Recently, I bought a bit of fabric and supplies to do a window treatment for the office. It will be very simple, and I'm not sure if it will be permanent, but I'm sick and tired of the ghetto-looking curtain that I've been using for the past 2 years (hung on 2 nails). So that will be a project I'll do soon.

The other thing I started doing was restoring/rehabbing old lock sets. I recently bought a whole lot of them for 9.99$ (plus 30$ shipping), but there were about a dozen locks and several mismatched handles in the bunch (well worth the price if you consider that I can resell any lock for at least 15$):

Here's one of my "before" shots (some of the ones I haven't cleaned up yet):

A typical "before and after" from this particular bunch of locks:

It's surprising what a good scrubbing with steel wool, and a Dremel wire wheel (brush) plus a quick coat of paint will do.

I discovered a wonderful (and very quick/easy) way to restore the nice soft black finish on most of these for under 5$. I bought some cheap Wal-Mart flat-black spray paint. The "Color Place" brand that is around 3$/can. One light coat on all the parts (marking off the brass front plate) gives a nice flat finish.

However, I noticed that after the paint dried, simple handling caused the paint to buff (note finger prints on the left piece). So I gave the painted parts a buffing with a soft cotton rag (ie: an old sock) and I got a wonderful soft shine.

For the lock above, I actually got REALLY LUCKY, and one of the spare parts from the junky lot above was a "near perfect match" for my missing piece. It was so rusty (before I cleaned it and repainted it) that it was orange. Check it out!

These old locks are incredibly well made. All the parts in this one are solid cast iron.

Likewise, several of the other locks in the bunch were quite sturdily made, boasting cast pieces. This one (below) is my favourite of the bunch. It has a flashed copper face plate in very good shape, and the internal parts still retain their original plating (not so much for the other locks). Unfortunately, I probably won't be using this one, since it has a very odd spacing/arrangement for the location of the latch/bolt. I'm not sure who the manufacturer is, but there is a club shaped leaf logo with the letters Y&T. The key is a spare from my collection that fits/works perfectly.

Here's another "before and after". This lock is HUGE, and it has a very odd setup. The latch is operated by a rectangular button on the bottom of the lock. I assume that it worked with some kind of handle that had a thumb latch that would have pushed upwards on the "button", but I'm really not sure. Additionally, the lock arrangement is very weird. I'm not sure what kind of key this lock would have used (shape-wise) but it would have had a large flat end with notches for the three "tumblers".

This lock was absolutely FILTHY. It was also badly chipped and rusted. You can see the paint chips through the new paint in the after shots. I scraped off anything that was loose and flaky.

These are all the ones I've cleaned so far.

Note the "really nice one" with the key, flashed copper face, and odd spacing on the extreme right. The second from the right is chrome plated on the face (so I can't use that one either). All of these are copper or flashed copper, except for ONE brass one. I might still use the copper ones (mixed-in with brass ones) since I don't see much point in buying more locks when I already have so many).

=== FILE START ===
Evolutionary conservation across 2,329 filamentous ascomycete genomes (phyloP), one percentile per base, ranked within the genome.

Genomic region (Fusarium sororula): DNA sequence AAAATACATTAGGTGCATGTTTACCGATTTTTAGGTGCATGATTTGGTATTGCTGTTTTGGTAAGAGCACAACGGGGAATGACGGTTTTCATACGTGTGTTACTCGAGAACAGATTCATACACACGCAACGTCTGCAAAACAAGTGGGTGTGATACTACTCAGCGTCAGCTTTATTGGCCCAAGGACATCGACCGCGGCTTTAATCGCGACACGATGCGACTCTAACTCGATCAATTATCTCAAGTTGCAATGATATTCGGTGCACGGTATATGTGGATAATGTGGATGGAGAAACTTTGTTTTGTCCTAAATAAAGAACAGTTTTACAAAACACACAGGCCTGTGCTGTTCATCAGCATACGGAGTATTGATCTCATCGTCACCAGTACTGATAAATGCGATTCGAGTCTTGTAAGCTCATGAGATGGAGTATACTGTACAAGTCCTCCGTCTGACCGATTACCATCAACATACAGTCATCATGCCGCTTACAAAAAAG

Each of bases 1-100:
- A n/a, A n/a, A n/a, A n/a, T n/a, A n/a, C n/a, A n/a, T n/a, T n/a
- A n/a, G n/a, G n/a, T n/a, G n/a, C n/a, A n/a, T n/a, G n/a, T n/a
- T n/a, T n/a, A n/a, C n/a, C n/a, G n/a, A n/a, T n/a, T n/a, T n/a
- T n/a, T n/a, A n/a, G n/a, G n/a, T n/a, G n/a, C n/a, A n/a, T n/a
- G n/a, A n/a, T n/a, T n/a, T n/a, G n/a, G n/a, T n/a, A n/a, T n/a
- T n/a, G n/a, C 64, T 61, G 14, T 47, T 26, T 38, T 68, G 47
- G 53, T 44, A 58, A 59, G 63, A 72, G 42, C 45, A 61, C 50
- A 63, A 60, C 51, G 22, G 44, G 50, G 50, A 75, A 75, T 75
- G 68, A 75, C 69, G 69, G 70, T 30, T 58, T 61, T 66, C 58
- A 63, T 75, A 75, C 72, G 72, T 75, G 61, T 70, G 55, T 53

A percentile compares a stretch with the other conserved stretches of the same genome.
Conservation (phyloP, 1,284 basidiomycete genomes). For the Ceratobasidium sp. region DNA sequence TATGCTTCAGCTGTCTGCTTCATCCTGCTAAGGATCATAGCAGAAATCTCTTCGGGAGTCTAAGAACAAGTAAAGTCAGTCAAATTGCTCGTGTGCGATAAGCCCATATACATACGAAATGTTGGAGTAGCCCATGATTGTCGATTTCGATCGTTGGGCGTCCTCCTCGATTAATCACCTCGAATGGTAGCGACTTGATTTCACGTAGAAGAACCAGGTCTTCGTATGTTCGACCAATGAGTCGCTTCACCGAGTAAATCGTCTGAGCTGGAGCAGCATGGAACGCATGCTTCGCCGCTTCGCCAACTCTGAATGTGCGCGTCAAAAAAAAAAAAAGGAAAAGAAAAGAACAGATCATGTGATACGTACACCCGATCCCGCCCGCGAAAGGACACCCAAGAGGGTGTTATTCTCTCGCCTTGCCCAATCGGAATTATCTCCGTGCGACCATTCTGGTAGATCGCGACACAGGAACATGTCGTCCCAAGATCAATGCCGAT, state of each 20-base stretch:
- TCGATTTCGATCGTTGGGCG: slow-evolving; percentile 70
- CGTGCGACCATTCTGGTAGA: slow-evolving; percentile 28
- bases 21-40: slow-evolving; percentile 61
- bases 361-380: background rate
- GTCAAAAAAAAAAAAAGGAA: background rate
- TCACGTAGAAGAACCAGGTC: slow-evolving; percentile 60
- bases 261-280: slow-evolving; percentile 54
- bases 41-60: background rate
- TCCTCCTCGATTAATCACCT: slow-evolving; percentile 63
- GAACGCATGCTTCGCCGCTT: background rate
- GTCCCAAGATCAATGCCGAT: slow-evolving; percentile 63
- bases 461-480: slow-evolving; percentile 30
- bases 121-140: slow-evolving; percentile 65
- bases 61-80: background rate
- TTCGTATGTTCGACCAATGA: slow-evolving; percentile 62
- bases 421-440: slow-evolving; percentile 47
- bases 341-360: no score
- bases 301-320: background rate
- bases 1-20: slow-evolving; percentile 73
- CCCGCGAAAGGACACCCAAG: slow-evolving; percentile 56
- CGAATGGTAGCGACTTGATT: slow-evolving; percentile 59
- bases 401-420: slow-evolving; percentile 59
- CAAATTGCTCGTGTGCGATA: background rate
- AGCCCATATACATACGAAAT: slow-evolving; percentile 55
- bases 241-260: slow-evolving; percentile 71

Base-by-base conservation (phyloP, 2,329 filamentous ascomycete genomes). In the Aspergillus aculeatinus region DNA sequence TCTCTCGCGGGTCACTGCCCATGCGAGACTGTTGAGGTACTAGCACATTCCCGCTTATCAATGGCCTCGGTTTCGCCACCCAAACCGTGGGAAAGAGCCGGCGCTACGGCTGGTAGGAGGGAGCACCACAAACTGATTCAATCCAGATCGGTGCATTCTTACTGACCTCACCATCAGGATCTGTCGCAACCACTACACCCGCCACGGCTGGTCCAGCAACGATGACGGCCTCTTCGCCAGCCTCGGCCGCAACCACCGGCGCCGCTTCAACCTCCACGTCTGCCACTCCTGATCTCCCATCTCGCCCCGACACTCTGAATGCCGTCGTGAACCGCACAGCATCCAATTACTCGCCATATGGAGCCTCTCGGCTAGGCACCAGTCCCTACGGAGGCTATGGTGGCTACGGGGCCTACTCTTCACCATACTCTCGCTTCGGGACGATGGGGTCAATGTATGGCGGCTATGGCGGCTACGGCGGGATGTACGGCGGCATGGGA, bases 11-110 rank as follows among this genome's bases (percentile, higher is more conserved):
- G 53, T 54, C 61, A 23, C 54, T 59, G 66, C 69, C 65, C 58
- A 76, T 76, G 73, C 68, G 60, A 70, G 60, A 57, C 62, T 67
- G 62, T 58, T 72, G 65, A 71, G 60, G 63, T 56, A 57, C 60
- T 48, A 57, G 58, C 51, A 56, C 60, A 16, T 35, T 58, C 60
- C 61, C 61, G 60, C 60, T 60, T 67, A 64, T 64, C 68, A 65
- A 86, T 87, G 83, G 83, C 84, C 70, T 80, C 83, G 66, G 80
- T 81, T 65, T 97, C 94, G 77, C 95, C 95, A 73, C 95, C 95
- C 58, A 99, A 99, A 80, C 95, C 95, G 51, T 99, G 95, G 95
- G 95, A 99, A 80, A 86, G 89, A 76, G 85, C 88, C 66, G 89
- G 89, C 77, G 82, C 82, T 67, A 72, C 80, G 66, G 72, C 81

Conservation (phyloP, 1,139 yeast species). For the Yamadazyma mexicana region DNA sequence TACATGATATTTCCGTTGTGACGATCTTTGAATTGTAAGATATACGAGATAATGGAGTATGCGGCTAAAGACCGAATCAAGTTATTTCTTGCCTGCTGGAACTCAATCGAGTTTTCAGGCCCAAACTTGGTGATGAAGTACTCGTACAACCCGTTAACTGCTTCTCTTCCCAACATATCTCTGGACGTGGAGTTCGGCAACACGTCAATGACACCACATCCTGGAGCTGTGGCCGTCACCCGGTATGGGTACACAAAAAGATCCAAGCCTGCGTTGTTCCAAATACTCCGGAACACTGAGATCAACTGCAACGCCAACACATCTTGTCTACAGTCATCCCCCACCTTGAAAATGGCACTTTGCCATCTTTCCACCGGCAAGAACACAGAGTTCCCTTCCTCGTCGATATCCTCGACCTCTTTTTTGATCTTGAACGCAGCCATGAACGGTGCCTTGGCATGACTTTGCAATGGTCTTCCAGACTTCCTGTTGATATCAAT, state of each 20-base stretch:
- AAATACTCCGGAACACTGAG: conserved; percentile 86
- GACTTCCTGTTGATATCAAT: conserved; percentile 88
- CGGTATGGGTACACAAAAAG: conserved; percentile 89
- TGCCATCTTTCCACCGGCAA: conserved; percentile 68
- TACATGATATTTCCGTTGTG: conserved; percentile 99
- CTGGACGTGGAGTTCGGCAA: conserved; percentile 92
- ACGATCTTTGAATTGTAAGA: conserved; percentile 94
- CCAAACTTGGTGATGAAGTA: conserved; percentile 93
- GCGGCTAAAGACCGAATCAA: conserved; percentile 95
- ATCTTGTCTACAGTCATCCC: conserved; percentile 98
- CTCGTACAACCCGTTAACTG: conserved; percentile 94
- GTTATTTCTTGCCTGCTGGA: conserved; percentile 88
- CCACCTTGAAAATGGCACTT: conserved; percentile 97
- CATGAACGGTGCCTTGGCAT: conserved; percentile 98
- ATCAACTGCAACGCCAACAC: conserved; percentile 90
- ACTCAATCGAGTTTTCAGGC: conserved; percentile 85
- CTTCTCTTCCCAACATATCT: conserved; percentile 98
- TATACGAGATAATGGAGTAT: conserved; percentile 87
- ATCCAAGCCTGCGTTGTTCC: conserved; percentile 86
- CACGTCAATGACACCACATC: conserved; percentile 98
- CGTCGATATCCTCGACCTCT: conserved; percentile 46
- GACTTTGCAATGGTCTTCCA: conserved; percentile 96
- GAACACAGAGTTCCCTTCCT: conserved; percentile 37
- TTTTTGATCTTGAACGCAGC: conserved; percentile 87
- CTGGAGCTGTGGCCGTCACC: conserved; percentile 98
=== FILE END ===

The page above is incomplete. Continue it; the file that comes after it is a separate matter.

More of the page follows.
And if you're wondering, yes this was a lot of very messy work. Each lock took at least a half hour, and I've done one to three per day for the past little while. I'm out of steel wool, actually. I have at LEAST another 10 locks to do, since my other "good" locks that I set aside for my doors also need rust removal (even though the outsides look nice and clean, they look awful on the inside). I have another dozen or so that will stay filthy until I decide what to do with those. These are ones removed from salvaged doors over the past year. I may reuse them on their original doors, or I may not. Depends what I do with the doors.

Speaking of hardware, I'm still in need of some plates. The ones I need are shown below. They can be covered in 20 coats of paint, and lightly rusty (I don't care sicne some won't be visible), but I don't want to pay much more than 10$ per plate. I've been trolling around on eBay and Etsy without much luck for the past few months. These are fairly common plates.


Lastly, and possibly even more fun and exciting, is the latest project that I started just a few hours ago. This has been "ready to do and waiting" for probably over a month, and I just haven't felt like doing them. I still don't. Painting items like these, with multiple sides that need to be flipped, and that need edges done (without drips and runs) are a huge pain in the ass. But at the same time, I'm really looking forward to installing them, and putting the beautiful old fashioned brass hardware on them.

For these, I'm going to try 2 coats of primer + 2 top coats of white. I want to see if it will turn out a bit nicer (since my "good" white trim paint really isn't that great).

Stay tuned!

Saturday, November 17, 2012


All of the first coat of white is now done, as well as the touch-ups. Looks pretty nice, but the paint seems more runny than last time I used it, and it will definitely need a second coat, possibly a third (or just touch-ups here and there after the second coat).

Friday, November 16, 2012

PAINTING! And How to Install Crown Moulding by Yourself!

Oh man. So much painting... Well, technically just priming so far.

I put a coat of BIN (the shellac one which is super runny) all over the pine trim (all the crown in the hallway, all the crown in the dining room, and several pieces of random trim like the left hand side of the living room casing, the ones on the office built-in, etc).